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Overseas work experience tells employers that you have the initiative, self-confidence and communication skills necessary to operate in a culture different from your own.
Whether it's pulling beers in a London pub, helping immunise children in a Kenyan village or interning at a Madison Avenue ad agency, doing paid or unpaid work outside of Australia can help you land your dream job once you've returned home.
Don't discount your overseas experience
People often fail to mention work they've done when travelling, especially if it was in an industry different to the one they're now trying to find employment in. But no matter what it was you did, overseas work experience tells employers that you have the initiative, self-confidence and communication skills necessary to operate in a culture different from your own. (This is doubly impressive if you were in a country where you had to make yourself understood in a language other than English.)
Working overseas demonstrates you're up for a challenge, able to quickly adapt to unfamiliar situations and have the interpersonal skills to work alongside those who do not necessarily share your background or belief system. These are very impressive qualities to most employers.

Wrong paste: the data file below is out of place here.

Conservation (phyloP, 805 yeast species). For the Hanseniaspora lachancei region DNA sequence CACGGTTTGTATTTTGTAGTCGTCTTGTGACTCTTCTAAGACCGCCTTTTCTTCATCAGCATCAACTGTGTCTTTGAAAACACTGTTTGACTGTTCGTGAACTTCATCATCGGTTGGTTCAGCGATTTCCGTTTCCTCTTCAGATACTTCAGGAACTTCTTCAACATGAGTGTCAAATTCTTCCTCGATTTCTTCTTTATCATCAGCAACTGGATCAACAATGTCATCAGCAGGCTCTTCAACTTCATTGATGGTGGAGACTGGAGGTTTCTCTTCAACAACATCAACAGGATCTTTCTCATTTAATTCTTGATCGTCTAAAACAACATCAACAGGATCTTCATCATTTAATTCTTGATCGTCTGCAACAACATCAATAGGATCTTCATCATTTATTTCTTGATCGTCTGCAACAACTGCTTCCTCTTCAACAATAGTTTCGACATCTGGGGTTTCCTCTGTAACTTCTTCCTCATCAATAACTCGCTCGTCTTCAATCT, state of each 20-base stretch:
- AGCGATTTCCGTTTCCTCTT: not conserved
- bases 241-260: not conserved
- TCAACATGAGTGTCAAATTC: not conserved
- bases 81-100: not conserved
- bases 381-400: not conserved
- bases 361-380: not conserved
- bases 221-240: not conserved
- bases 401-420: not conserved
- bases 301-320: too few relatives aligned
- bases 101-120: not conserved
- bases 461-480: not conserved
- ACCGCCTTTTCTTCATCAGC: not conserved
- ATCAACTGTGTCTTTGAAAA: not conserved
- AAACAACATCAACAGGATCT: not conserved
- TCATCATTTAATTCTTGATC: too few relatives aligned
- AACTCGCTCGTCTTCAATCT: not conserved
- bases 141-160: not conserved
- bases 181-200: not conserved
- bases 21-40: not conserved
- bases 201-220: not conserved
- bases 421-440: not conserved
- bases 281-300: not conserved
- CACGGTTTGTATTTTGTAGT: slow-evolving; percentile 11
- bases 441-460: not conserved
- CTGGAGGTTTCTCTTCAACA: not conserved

... But keep it relevant
If you did 30 different casual jobs while spending a year backpacking through Europe, there is no need to exhaustively list all of them. A brief summary of the industries you worked in is probably sufficient. If any work you undertook overseas can be seen to have equipped you with skills that might be useful in positions you're applying for, you should definitely highlight it. For example, constructing grain sheds for illiterate Indonesian farmers could have allowed you to develop project management skills, cross-cultural communication strategies and team-building abilities.
Travel stories don't just have to be for your friends
Overseas experience can be that extra something that catches the attention of a bored HR staffer quickly scanning a huge pile of resumés. And, once you're in an interview, your tales of working overseas – especially if you use them to illustrate your adaptability, drive and capacity to think outside the box – could be what results in the selection panel being more impressed by you than the 15 other candidates they're interviewing for the position.